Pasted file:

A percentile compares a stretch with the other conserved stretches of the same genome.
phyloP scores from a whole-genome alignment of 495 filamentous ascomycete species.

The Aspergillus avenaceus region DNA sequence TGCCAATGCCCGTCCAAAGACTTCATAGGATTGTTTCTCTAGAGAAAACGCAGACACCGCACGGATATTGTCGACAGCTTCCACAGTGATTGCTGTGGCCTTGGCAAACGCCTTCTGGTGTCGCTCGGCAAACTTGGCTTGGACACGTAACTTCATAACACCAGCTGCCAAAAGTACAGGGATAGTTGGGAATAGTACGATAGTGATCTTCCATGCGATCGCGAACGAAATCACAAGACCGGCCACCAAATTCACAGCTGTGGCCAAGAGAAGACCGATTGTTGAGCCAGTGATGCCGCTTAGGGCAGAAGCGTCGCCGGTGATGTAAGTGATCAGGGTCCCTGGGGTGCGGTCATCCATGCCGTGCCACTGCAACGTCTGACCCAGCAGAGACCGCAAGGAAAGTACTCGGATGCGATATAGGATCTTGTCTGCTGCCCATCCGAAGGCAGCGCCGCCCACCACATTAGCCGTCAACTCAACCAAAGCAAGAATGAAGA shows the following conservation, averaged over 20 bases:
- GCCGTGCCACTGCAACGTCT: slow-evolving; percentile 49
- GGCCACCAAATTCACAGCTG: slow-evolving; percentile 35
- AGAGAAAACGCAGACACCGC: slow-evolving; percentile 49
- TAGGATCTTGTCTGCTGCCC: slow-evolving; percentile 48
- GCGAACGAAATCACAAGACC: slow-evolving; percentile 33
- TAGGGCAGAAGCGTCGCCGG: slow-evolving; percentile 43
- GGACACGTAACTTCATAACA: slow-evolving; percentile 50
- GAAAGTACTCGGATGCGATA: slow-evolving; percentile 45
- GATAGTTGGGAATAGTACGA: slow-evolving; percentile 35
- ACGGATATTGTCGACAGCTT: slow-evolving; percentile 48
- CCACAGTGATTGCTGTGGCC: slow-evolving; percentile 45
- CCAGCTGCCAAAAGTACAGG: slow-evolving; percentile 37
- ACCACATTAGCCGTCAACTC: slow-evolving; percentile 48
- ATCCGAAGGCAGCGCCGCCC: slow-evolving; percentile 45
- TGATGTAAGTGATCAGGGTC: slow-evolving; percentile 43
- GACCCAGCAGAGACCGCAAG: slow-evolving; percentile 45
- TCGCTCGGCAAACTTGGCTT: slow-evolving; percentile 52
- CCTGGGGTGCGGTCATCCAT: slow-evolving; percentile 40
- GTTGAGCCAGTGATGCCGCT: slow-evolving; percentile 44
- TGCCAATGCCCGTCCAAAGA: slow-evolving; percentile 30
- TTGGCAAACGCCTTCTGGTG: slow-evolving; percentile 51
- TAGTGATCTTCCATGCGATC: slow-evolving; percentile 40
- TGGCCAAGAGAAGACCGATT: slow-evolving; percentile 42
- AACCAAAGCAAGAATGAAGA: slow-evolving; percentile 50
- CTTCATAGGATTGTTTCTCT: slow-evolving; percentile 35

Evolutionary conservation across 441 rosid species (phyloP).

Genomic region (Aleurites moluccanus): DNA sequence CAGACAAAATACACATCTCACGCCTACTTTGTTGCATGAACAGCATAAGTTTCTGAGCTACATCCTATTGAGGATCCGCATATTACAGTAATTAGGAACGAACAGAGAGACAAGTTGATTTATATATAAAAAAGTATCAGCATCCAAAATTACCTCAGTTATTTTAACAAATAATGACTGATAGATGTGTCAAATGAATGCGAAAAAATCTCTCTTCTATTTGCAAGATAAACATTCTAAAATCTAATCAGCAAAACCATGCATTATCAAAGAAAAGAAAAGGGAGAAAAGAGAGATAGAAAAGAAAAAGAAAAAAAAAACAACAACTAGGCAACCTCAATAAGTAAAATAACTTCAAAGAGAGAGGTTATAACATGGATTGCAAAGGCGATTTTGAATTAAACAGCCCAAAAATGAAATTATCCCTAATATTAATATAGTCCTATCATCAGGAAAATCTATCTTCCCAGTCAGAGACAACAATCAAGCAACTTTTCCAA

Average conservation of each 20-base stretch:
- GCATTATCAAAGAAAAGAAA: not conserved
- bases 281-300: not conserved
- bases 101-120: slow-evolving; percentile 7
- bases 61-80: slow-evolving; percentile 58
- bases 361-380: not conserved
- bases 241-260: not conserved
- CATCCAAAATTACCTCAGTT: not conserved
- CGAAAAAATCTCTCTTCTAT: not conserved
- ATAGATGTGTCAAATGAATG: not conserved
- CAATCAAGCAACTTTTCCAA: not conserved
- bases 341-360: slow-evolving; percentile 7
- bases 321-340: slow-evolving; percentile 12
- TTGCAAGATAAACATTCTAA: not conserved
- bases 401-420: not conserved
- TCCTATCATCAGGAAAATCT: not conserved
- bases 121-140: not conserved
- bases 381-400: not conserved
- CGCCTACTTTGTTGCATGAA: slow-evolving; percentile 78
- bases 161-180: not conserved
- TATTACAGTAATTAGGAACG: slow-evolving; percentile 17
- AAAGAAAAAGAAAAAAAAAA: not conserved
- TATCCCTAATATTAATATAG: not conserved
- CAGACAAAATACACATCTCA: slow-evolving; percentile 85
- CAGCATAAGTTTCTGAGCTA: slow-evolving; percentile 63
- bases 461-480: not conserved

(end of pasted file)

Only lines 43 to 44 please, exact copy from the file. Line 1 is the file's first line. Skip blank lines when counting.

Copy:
- bases 321-340: slow-evolving; percentile 12
- TTGCAAGATAAACATTCTAA: not conserved